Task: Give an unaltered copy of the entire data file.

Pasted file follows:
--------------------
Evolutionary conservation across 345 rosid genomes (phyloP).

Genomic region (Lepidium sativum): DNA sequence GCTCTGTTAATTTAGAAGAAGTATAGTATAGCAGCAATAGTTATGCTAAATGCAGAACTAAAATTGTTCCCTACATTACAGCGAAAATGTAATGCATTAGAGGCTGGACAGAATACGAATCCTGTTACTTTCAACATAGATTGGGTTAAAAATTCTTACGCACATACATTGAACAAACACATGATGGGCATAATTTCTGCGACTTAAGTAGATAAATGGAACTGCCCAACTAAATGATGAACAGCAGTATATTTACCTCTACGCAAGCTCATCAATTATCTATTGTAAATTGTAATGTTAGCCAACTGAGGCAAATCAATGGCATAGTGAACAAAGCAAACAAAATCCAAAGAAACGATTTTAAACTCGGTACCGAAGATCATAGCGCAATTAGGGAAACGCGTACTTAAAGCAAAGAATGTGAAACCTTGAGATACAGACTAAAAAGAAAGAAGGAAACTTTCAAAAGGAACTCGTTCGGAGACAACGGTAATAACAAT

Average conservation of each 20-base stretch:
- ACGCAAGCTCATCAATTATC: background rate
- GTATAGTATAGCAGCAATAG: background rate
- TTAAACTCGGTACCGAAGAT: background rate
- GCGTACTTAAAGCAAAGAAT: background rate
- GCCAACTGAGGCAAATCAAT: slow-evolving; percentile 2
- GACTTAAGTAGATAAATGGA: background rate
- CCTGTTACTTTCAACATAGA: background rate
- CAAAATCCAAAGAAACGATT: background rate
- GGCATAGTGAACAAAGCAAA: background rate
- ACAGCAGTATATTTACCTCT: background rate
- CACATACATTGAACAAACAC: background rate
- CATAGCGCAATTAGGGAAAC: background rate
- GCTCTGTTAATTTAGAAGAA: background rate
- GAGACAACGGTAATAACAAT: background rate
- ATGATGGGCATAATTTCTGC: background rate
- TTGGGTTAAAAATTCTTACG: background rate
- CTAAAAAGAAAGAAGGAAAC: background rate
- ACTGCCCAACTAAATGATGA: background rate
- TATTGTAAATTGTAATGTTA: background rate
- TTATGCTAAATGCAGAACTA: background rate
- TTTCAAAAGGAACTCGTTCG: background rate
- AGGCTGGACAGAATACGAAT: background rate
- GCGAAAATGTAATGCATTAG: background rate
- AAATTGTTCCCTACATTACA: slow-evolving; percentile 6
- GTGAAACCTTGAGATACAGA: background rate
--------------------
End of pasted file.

Evolutionary conservation across 345 rosid genomes (phyloP).

Genomic region (Lepidium sativum): DNA sequence GCTCTGTTAATTTAGAAGAAGTATAGTATAGCAGCAATAGTTATGCTAAATGCAGAACTAAAATTGTTCCCTACATTACAGCGAAAATGTAATGCATTAGAGGCTGGACAGAATACGAATCCTGTTACTTTCAACATAGATTGGGTTAAAAATTCTTACGCACATACATTGAACAAACACATGATGGGCATAATTTCTGCGACTTAAGTAGATAAATGGAACTGCCCAACTAAATGATGAACAGCAGTATATTTACCTCTACGCAAGCTCATCAATTATCTATTGTAAATTGTAATGTTAGCCAACTGAGGCAAATCAATGGCATAGTGAACAAAGCAAACAAAATCCAAAGAAACGATTTTAAACTCGGTACCGAAGATCATAGCGCAATTAGGGAAACGCGTACTTAAAGCAAAGAATGTGAAACCTTGAGATACAGACTAAAAAGAAAGAAGGAAACTTTCAAAAGGAACTCGTTCGGAGACAACGGTAATAACAAT

Average conservation of each 20-base stretch:
- ACGCAAGCTCATCAATTATC: background rate
- GTATAGTATAGCAGCAATAG: background rate
- TTAAACTCGGTACCGAAGAT: background rate
- GCGTACTTAAAGCAAAGAAT: background rate
- GCCAACTGAGGCAAATCAAT: slow-evolving; percentile 2
- GACTTAAGTAGATAAATGGA: background rate
- CCTGTTACTTTCAACATAGA: background rate
- CAAAATCCAAAGAAACGATT: background rate
- GGCATAGTGAACAAAGCAAA: background rate
- ACAGCAGTATATTTACCTCT: background rate
- CACATACATTGAACAAACAC: background rate
- CATAGCGCAATTAGGGAAAC: background rate
- GCTCTGTTAATTTAGAAGAA: background rate
- GAGACAACGGTAATAACAAT: background rate
- ATGATGGGCATAATTTCTGC: background rate
- TTGGGTTAAAAATTCTTACG: background rate
- CTAAAAAGAAAGAAGGAAAC: background rate
- ACTGCCCAACTAAATGATGA: background rate
- TATTGTAAATTGTAATGTTA: background rate
- TTATGCTAAATGCAGAACTA: background rate
- TTTCAAAAGGAACTCGTTCG: background rate
- AGGCTGGACAGAATACGAAT: background rate
- GCGAAAATGTAATGCATTAG: background rate
- AAATTGTTCCCTACATTACA: slow-evolving; percentile 6
- GTGAAACCTTGAGATACAGA: background rate